The United Greek Council (UGC) passed a resolution on Jan. 31 that expressed their support and solidarity for the list of demands published by Seton Hall students who recently protested on campus about the unjust treatment of students of color and a disregard for the Africana Studies program at Seton Hall.
The council, which is comprised of Black, Latino and Multicultural Greek letter organizations, is devoted to representing and advocating for their respective communities.
UGC shared their resolution with students on various social media platforms last week. In the resolution, UGC also appealed to the Greek Municipal Assembly and the Student Government Association directly to “pledge their support for this movement.”
“In light of recent events at Seton Hall University and the rising student clamor for a more inclusive faculty and robust Africana Studies program among other concerns the Seton Hall University United Greek Council unanimously voted to express its support for the list of demands published by this student led movement,” UGC stated in an Instagram post.
Adrian Orozco, a junior political science major and president of the UGC, authored the resolution and hopes that other organizations and Seton Hall can follow in the same direction.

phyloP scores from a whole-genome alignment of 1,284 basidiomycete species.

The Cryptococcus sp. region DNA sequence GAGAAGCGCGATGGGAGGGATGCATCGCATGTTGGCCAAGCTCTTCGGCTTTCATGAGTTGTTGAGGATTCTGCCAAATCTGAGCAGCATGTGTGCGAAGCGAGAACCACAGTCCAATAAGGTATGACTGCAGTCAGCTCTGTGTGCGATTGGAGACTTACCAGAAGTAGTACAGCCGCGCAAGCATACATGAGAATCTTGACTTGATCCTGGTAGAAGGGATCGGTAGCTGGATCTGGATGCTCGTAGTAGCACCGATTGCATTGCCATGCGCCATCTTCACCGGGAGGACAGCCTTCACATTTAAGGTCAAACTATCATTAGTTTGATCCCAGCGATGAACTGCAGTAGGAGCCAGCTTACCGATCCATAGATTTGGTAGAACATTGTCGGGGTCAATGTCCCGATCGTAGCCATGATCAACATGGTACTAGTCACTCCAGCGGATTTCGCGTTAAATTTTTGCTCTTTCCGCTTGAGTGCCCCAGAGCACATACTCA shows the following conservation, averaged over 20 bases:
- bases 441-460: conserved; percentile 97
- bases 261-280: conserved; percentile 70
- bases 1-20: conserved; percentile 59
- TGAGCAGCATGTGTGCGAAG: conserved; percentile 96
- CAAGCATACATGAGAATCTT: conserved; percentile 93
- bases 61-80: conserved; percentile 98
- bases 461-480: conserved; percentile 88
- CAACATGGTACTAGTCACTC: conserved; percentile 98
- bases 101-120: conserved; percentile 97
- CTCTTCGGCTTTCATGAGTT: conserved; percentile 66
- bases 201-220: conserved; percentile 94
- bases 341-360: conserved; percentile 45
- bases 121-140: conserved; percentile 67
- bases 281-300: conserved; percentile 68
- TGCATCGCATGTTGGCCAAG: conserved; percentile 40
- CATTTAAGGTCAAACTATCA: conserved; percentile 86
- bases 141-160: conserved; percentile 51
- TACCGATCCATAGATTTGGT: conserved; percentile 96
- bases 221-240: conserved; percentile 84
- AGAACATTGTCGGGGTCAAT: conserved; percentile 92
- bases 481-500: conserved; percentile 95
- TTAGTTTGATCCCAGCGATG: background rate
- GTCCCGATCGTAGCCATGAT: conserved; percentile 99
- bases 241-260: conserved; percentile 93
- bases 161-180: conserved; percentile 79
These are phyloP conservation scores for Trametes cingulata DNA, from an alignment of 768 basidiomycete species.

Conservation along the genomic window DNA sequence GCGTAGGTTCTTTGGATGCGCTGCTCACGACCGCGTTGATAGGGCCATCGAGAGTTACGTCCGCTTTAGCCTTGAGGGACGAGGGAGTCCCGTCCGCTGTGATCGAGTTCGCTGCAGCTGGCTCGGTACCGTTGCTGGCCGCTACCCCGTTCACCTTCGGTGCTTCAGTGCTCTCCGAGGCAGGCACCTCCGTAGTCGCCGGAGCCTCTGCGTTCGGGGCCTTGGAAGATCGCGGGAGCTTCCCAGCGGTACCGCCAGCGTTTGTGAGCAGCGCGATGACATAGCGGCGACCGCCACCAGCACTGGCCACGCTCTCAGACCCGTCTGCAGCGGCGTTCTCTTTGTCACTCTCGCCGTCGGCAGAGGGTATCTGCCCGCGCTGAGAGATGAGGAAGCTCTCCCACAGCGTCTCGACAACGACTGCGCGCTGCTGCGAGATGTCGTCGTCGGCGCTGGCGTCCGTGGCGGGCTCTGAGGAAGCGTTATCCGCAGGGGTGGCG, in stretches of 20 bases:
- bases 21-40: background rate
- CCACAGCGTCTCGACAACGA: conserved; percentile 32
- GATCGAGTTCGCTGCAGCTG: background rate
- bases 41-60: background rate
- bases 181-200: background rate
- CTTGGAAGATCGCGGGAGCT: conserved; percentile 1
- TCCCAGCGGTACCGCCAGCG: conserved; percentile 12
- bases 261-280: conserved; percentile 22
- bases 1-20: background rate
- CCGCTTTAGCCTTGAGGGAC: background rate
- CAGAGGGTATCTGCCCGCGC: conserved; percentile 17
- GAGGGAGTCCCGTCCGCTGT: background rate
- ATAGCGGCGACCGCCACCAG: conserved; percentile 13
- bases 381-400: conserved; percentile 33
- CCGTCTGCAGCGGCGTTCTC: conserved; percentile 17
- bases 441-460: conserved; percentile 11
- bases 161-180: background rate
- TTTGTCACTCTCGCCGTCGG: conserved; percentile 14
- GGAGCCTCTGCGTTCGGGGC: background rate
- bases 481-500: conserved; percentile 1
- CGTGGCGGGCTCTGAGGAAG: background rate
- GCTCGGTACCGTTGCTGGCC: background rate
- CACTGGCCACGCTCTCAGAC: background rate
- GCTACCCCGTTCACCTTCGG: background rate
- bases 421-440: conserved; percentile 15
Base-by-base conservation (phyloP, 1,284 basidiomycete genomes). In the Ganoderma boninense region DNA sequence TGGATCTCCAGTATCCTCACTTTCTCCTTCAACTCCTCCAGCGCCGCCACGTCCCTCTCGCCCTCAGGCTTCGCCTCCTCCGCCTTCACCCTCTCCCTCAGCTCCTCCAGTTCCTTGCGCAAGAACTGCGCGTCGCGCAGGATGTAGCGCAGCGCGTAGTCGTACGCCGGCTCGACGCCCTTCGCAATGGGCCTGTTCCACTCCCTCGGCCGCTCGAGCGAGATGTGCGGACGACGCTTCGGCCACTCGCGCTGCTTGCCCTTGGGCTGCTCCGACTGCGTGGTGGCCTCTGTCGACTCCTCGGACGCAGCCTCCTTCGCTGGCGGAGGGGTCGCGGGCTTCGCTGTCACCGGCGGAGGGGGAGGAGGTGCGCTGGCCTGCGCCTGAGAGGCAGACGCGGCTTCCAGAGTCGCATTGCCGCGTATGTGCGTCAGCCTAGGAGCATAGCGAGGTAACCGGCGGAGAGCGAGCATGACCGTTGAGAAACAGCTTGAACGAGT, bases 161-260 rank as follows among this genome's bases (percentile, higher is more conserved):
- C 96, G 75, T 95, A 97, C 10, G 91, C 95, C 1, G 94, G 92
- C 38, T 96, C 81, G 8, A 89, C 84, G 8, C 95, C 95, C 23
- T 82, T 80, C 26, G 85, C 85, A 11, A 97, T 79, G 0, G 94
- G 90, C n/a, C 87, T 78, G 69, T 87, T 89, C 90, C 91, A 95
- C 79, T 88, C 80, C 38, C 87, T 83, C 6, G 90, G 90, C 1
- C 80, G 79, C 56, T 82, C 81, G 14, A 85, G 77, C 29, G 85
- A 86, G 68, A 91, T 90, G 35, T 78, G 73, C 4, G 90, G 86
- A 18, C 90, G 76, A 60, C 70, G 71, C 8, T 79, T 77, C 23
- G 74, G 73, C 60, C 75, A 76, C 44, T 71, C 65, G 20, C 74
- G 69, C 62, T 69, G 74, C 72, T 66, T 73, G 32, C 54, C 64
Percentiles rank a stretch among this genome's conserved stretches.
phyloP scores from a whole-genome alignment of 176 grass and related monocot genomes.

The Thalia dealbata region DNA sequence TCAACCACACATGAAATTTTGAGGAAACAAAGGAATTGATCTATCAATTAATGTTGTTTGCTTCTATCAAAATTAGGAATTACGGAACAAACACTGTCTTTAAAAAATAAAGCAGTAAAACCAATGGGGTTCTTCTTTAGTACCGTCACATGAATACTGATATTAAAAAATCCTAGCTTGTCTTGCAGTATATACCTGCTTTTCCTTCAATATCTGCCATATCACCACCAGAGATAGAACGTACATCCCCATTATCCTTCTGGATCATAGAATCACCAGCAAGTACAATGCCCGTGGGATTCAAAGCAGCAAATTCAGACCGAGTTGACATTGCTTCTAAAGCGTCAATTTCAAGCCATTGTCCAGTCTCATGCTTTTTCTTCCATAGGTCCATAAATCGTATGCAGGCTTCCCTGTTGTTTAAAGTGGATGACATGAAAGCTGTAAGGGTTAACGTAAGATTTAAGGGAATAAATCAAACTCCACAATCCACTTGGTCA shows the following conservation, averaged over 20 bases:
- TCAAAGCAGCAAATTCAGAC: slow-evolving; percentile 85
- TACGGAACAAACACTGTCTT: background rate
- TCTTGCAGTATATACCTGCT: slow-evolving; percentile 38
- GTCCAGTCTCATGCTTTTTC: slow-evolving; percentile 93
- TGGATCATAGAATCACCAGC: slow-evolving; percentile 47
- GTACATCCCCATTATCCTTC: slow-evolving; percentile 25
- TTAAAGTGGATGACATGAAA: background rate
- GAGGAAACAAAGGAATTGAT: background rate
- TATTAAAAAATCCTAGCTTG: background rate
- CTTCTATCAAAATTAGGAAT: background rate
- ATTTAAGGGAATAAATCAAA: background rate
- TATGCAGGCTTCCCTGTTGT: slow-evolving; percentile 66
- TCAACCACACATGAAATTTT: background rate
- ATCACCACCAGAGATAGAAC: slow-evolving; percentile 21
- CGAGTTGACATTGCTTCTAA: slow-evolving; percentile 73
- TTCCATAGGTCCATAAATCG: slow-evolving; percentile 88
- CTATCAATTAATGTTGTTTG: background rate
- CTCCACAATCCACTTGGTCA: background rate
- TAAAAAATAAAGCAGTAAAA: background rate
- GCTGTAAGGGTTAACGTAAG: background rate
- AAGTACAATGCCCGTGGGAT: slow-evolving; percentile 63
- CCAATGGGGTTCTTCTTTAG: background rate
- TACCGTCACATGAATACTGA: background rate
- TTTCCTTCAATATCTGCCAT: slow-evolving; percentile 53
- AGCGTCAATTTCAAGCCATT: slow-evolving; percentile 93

“I do hope that more organizations follow suit and express support for these demands, or at least most of the demands,” Orozco wrote in an email. “Even if a student organization is apathetic to the issues that affect students of color, this campus is overdue for an administration that listens more closely to the concerns of its students. I will be presenting a similar resolution at the next Greek Municipal Assembly meeting, which is the body that governs all Greek Life on campus.”
Seton Hall has not directly responded to UGC resolution and has not yet actively addressed the demands of the students, as previously reported.
Anuar Zidan, a senior broadcasting and visual media major, said he was unaware of the recent protest. Yet, he agrees with UGC’s initiative and their support for the students.
“I believe everyone should come together to protest the unfair treatment African Americans get in this country,” Zidan said. “I think any movement of solidarity is a step forward to make our university a better place.”
An event organized by the administration in relation to unrelated acts of racism on campus was held a day before the resolution was passed. Students are still waiting for feedback on the event, expected sometime this week.
“It’s too early to tell if the University is doing a good job of addressing these concerns,” said Orozco. “But its reaction to racial bias incidents needs to be stronger. Emails and sporadic evening events like the Real Talk on Race will do little to re-educate students that have held lifelong biases against others.”
Nicholas Mariano can be reached at email@example.com.